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Tuesday, June 22, 2004

Moore on Letterman

Eugene Volokh posts an inaccurate transcript of Michael Moore's appearance on Letterman from Friday night:

David Letterman: How do we know what's in your film [Fahrenheit 9/11] is true?

Michael Moore: Because I got most of my information from The New York Times.

Audience: Wild laughter.

Letterman: Strains to repress laughing

Moore: What's so funny?

There was laughter, though not "wild." Letterman chuckled. Moore, as I recall, never asked what was funny. And the crucial omission is that Moore said something like, "I got my information from sources like the New York Times, Wall Street Journal..." Somehow the WSJ mention didn't find its way into Volokh's account. I think this is the segment on Adam Curry's site, though I won't know until I get onto a better computer later. In any case, all of the source materials will be at Moore's web site come Friday for everyone's perusal.

ADDENDUM: Since I'm drawing some traffic via the Volokh technorati cosmos, I'll add a brief discussion of this matter. What Volokh seems to be implying is that people don't believe the New York Times. While that may be true, I think it stems more from the fabrications of Jayson Blair than any dissatisfaction with "liberal media," which I take it would be Volokh's preferred reasoning (judging from the usual bent of his blogging). In fact, though, the Times' faulty reporting, led by Judith Miller, helped promote Bush's drive to invade Iraq, even as the editorial page voiced opposition. The Wall Street Journal, by contrast, has a very bellicose editorial page paired with a more cautious news operation that has, among other things, reported that the June 30th handover of "sovereignty" is all but meaningless. So things are more complicated than the oversimplified message that I think is meant to be conveyed by the Volokh post.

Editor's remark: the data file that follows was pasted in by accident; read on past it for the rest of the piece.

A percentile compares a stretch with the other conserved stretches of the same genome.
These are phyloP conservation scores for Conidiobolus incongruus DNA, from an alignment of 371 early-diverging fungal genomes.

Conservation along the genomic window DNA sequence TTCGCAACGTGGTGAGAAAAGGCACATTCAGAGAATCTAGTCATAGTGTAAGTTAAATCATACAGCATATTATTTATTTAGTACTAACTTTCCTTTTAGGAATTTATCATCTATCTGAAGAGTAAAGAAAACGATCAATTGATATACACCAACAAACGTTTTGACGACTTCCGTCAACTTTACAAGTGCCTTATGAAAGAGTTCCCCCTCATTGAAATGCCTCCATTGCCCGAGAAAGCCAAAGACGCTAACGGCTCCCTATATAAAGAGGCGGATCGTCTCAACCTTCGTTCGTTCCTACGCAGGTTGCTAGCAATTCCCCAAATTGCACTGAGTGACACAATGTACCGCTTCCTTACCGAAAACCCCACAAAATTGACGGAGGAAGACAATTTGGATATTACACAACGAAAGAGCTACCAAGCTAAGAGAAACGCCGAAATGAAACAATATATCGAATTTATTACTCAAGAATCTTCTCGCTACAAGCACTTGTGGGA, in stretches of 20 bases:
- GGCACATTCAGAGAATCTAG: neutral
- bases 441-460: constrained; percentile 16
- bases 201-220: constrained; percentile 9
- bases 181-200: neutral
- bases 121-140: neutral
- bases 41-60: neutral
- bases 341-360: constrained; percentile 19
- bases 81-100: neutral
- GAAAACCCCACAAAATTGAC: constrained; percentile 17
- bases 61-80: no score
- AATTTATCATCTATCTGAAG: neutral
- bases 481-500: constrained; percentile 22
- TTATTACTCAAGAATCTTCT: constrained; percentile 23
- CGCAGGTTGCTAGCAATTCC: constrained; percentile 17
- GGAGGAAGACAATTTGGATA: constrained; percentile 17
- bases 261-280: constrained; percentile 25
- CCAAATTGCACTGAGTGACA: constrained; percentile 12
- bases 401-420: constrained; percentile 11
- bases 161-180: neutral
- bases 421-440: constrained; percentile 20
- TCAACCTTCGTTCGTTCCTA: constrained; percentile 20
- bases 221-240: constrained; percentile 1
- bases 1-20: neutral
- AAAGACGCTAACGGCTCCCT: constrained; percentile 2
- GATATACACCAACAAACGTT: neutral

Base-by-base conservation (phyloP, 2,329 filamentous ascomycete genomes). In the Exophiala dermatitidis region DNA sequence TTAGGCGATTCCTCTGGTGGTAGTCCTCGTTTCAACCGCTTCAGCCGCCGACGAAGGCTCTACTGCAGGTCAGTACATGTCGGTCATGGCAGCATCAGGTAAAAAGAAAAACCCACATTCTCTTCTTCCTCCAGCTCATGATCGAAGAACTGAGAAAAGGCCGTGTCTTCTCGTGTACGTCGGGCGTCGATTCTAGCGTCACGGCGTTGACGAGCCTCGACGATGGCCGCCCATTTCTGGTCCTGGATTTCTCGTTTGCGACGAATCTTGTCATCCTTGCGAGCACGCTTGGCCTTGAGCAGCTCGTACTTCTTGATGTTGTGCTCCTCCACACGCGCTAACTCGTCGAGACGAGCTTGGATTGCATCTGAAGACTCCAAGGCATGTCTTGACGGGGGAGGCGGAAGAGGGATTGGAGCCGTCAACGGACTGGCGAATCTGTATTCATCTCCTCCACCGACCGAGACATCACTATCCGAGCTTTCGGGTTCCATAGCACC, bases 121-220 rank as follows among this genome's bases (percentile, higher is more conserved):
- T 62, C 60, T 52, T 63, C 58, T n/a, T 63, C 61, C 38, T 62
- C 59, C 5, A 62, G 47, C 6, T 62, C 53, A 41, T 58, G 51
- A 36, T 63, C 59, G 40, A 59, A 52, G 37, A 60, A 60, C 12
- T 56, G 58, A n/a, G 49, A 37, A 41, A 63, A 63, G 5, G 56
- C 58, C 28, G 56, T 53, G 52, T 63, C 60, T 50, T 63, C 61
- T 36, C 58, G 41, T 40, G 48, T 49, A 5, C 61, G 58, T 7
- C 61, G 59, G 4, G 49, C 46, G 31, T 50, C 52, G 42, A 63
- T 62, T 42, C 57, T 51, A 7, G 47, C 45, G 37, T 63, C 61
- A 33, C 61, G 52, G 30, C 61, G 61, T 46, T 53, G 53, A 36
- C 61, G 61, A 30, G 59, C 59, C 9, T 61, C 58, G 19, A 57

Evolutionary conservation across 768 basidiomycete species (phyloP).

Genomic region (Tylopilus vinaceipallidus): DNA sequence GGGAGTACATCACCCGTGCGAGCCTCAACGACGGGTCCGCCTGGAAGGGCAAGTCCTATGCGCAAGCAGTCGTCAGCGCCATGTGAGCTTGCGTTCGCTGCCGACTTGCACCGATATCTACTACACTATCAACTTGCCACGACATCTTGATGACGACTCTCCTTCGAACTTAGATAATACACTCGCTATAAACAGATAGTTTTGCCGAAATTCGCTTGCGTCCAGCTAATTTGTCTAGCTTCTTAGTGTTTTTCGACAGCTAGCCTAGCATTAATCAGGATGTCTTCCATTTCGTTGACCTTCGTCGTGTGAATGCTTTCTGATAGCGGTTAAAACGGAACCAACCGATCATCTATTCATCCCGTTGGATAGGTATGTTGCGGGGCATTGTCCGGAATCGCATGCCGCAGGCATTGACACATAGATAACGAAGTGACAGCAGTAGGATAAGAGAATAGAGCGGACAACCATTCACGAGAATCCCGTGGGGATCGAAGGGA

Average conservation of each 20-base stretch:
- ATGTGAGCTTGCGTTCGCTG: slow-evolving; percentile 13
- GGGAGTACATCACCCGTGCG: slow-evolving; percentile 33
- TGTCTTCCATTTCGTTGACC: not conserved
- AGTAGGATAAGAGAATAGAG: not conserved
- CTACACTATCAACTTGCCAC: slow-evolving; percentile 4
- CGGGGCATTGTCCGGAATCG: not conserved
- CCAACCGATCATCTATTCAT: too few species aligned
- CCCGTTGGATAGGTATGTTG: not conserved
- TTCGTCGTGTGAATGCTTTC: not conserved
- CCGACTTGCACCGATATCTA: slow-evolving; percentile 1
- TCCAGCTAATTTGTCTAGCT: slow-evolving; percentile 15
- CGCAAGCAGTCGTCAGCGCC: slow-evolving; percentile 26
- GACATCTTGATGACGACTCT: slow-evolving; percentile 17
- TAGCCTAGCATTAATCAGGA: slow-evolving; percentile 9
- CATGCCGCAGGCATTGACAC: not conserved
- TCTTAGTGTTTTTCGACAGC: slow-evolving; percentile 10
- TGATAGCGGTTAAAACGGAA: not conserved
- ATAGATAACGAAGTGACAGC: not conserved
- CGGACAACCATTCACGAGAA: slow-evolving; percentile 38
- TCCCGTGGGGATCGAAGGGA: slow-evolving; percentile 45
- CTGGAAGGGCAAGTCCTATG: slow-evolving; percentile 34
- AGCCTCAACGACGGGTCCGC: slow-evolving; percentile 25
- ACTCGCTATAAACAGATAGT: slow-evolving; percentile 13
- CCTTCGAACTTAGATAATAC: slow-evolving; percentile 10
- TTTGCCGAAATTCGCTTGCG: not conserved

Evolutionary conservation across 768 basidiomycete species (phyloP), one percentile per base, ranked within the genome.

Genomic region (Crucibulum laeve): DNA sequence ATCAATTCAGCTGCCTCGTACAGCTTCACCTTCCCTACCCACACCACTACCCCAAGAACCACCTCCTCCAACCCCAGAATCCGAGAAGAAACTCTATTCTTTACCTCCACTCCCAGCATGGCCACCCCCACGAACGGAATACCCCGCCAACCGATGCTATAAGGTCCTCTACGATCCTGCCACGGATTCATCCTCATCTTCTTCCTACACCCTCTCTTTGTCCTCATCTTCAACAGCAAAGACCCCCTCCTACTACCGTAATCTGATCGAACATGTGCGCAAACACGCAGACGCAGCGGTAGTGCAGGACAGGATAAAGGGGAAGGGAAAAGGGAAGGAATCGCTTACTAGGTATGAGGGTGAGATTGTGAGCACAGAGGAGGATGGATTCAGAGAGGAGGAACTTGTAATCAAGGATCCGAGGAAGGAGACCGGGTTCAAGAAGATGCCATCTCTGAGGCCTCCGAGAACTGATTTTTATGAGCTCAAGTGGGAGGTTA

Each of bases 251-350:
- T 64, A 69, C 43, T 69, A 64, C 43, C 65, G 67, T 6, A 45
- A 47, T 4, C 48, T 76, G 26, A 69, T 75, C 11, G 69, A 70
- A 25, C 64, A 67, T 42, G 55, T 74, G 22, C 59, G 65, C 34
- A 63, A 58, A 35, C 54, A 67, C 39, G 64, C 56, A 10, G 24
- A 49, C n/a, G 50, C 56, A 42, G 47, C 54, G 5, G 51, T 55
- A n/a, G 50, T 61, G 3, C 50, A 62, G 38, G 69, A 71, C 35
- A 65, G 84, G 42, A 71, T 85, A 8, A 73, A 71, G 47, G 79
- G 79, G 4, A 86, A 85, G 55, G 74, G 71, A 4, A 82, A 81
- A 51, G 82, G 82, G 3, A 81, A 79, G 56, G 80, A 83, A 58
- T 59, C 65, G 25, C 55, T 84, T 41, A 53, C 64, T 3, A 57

I've been unable to view the clip from Curry, nor have I located a full transcript, but here's another quote from Moore on Letterman that more accurately reflects the tenor of his remarks on Friday:

"The media in this country did us such a disservice by not asking the hard questions before we went into this war, and by not putting the administration on the hot seat," Moore said on the Late Show with David Letterman. "That's their job. And instead they played cheerleader."

Moore is far from taking everything that appeared in the newspaper--even the so-called liberal NYT--at face value. Also, a documentary by its nature involves raw materials--documenting events, as the name implies--so most of the content and force of Fahrenheit 9/11, I suspect, will be right there on the screen for people to see. Facts and figures from newspapers cited by Moore's narration will probably have far less impact on viewers anyway than imagery, archival footage and interviews.